CITES has brought its focus to bear in a powerful and significant way by listing in Appendix II the entire genus, over 300 species of Dalbergia, which have been, over a long period, subject to heavy and negative trade.

This demonstrates that sometimes this Convention can react firmly when circumstances demand.

We have also seen proposals that might have made matters worse for some of our most iconic species, rejected.

We have witnessed some lost opportunities that, to many in the outside world, will seem hard to understand. Madame Chair, I was attended CoP 13 in 2004 when a proposal to list African lions on Appendix 1 was withdrawn. That was at a time when the population of wild lions across Africa was probably double what it is today.   Now we have perhaps 20,000 wild lions and it seems somewhat bizarre to many that a new lion-listing proposal, presented by so many African Range States, was rejected.

Furthermore, at a CoP where we have rightly confirmed the process for ending the intensive breeding of tigers in captivity, we have reaffirmed the acceptability of the captive breeding and commercial sale of African lion bones into international trade, as a surrogate for tiger bone.

 Consistency is vitally important.

 As is courage.

The decision by the Government of Botswana to voluntarily treat the largest African elephant population as if they are on Appendix 1 is to be applauded as is the robust way that the Government of the People’s Republic of China has addressed the issue of domestic Ivory markets.

Madame Chair, we must never lose sight of the fact that the decisions made by delegates here have real-world impacts far beyond these conference halls. Whether on wildlife law enforcement, demand control, the survival of species, or the welfare of individual living animals.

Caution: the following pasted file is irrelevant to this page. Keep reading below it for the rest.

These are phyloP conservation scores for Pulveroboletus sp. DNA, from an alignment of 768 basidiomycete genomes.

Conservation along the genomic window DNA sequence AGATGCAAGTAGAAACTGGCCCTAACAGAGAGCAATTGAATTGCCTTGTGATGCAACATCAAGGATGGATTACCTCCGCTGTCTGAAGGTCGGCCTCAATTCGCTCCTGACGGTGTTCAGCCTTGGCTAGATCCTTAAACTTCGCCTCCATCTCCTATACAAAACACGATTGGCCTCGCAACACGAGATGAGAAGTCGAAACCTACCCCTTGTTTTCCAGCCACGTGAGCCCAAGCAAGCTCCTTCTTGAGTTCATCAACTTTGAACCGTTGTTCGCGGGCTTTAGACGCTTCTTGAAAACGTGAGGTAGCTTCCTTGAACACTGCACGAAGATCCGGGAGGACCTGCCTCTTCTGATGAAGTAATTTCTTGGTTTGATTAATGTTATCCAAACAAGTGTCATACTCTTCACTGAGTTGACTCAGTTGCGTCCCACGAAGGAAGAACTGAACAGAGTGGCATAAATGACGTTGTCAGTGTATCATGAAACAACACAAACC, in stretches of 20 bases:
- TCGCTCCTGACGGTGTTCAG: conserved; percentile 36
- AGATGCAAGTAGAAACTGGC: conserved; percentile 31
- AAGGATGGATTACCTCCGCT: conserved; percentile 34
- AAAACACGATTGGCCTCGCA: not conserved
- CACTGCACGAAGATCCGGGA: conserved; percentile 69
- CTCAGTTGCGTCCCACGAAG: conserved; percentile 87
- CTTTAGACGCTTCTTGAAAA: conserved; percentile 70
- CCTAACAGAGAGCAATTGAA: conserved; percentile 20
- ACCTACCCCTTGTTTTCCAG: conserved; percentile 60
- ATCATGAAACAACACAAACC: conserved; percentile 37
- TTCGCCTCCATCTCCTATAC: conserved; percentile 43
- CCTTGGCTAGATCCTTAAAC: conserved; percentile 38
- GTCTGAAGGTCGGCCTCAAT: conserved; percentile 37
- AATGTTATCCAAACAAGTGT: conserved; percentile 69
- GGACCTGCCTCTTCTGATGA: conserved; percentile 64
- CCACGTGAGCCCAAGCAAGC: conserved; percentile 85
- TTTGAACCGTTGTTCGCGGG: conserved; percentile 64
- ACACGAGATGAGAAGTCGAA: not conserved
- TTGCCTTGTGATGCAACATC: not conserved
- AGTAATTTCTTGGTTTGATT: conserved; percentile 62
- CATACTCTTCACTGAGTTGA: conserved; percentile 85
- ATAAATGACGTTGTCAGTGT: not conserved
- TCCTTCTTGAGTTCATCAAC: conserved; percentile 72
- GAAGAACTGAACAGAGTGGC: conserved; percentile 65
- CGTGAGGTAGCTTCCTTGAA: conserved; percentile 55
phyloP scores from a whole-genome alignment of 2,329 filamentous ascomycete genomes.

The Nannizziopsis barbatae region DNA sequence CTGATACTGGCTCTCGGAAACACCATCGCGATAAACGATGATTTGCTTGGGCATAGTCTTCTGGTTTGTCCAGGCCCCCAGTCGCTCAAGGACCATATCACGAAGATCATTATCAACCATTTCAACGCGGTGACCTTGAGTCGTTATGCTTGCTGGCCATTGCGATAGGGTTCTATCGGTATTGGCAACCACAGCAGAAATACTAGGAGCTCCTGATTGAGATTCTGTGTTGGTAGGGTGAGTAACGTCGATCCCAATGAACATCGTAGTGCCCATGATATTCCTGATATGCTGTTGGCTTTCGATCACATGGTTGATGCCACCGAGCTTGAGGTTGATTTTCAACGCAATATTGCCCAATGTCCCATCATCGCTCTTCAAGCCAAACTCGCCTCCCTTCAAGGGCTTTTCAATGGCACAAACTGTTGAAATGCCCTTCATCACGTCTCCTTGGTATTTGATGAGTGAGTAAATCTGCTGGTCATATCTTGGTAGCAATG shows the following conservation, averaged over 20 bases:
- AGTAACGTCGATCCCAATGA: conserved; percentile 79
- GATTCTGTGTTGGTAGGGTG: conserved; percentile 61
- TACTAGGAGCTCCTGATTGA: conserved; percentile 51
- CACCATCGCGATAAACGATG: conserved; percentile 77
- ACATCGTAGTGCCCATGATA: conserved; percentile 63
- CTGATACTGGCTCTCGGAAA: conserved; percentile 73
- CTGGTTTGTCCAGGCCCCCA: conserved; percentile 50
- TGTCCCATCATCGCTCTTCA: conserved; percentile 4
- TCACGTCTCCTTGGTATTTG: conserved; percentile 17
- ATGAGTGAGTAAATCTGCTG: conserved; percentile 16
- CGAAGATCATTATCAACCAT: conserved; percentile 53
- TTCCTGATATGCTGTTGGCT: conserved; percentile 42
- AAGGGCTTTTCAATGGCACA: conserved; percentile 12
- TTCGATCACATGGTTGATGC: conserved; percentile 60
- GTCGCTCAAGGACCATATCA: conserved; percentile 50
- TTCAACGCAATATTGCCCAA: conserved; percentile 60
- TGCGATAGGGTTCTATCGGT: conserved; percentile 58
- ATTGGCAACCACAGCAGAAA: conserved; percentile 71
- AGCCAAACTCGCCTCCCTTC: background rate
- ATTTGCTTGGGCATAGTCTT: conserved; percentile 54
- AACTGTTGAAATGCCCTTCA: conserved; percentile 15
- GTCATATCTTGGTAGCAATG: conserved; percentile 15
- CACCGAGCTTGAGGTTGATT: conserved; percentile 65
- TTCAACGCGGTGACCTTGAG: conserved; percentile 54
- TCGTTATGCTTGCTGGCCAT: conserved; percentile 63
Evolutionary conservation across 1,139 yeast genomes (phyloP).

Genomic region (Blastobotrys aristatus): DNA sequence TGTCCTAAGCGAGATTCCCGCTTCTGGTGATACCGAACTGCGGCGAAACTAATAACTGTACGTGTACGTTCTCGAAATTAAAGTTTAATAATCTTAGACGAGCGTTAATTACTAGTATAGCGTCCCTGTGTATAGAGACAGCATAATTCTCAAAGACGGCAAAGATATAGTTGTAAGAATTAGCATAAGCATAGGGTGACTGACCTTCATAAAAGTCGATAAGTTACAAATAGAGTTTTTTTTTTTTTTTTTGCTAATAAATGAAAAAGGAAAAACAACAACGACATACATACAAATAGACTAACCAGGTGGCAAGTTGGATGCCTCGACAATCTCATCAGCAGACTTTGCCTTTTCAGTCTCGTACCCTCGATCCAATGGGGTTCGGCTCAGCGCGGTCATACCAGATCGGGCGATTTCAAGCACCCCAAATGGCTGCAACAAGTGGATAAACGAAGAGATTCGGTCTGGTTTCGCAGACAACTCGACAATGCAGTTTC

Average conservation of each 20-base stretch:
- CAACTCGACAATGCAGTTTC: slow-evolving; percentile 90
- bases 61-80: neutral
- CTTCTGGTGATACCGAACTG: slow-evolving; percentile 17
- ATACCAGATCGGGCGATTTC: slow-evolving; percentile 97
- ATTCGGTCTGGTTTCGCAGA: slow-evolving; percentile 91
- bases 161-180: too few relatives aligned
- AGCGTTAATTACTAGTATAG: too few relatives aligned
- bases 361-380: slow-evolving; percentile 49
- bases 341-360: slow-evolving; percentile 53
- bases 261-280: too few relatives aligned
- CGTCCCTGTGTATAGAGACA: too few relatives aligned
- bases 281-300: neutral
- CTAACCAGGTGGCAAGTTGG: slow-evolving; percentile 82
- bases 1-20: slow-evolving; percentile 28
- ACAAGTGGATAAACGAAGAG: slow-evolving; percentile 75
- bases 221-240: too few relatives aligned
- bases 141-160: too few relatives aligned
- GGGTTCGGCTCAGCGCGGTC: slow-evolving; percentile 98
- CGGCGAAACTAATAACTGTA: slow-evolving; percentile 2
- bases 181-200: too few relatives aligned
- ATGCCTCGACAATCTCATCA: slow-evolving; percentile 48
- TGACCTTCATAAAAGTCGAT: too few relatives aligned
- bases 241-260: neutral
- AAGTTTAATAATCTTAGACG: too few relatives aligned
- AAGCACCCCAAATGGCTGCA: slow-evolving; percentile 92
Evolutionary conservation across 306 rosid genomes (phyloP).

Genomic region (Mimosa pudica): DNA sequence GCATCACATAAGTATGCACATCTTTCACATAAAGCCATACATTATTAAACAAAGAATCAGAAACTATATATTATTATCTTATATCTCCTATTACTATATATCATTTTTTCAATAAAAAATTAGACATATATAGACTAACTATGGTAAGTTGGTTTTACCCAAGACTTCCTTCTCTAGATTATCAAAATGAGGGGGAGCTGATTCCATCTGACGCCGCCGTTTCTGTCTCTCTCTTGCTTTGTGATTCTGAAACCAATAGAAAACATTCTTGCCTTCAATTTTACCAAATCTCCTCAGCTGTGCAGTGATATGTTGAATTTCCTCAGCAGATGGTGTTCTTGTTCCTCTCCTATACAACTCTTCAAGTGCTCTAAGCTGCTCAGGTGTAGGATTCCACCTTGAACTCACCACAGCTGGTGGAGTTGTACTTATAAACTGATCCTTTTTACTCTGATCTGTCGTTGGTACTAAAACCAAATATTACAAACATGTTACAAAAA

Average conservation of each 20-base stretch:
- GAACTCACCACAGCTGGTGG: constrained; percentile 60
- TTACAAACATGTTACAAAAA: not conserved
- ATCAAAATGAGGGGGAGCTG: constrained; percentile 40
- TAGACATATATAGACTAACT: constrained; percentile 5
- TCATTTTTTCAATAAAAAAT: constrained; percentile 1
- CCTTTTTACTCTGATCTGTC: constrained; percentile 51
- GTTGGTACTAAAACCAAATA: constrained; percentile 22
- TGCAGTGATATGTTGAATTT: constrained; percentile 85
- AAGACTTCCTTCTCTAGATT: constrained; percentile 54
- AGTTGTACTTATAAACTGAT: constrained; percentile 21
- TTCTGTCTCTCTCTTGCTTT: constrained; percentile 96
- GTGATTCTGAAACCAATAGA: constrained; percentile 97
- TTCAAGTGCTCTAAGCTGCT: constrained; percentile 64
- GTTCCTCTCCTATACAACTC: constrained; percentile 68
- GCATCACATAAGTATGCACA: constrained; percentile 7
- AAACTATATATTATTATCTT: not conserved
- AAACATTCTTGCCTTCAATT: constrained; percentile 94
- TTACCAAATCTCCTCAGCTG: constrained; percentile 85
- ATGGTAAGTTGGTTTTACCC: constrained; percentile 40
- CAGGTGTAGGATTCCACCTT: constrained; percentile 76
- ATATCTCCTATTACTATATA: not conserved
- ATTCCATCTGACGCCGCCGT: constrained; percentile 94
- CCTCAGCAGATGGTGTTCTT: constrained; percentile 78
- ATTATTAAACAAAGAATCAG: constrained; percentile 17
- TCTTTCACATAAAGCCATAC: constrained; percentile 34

And, of course, they may also have an impact on the security of those who risk and sometimes lose their lives protecting the species we care so much about – a thousand Rangers and wardens in the last 10 years.

In conclusion Madame Chair. I have often been asked whether CITES should continue, to which I say a resounding yes. This Convention may not be perfect. It may be complex and challenging. It may be misunderstood. It may not always reflect the desires and aspirations of citizens around the world. But, Madame Chair, it is the only Treaty we, and the animals and plants, have got. Were it not to exist I doubt we could create it anew.

So we must work with it. Support it. Demonstrate its relevance. Strengthen it. And make sure that as far as humanly possible it contributes to ensuring that the amazing array of wild animals and plants that inspire us, and with whom we share our one, single, world, are here for future generations to admire.

Thank you Madame Chair and, on behalf of the SSN, I look forward to seeing many familiar CITES faces at CoP18, which I hope will be hosted for the first time by the beautiful island of Sri Lanka.”

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Sue Olsen’s take on it all:

It’s taken a few days to recover since arriving home from the conference and here is Sue Olsen’s (my sister and founder of OAT) words of reflection which sum up all of our views here at OAT.

During the conference (pictured above) unsurprisingly, Sue had some very strong opinions, but luckily I made sure the mic was unplugged so we weren’t kicked out or sent to jail! 😳😳😳

“I would like to say how honoured and proud I am to have attended my first CITIES with Will and the amazing Born Free team. I have witnessed first hand the incredible value of BFF and SSN’s participation here and indeed that of many other anti trade organisations. 

I has been a huge learning curve personally, and whilst it’s been interesting, I can honestly say it has not been an enjoyable experience. As someone rightly pointed out to me, this is not my spiritual home. If I had my way there would be no trade in animals at all as I believe they are not ours to commoditise. But then I am a bit of a purist and sadly we live in a realistic world.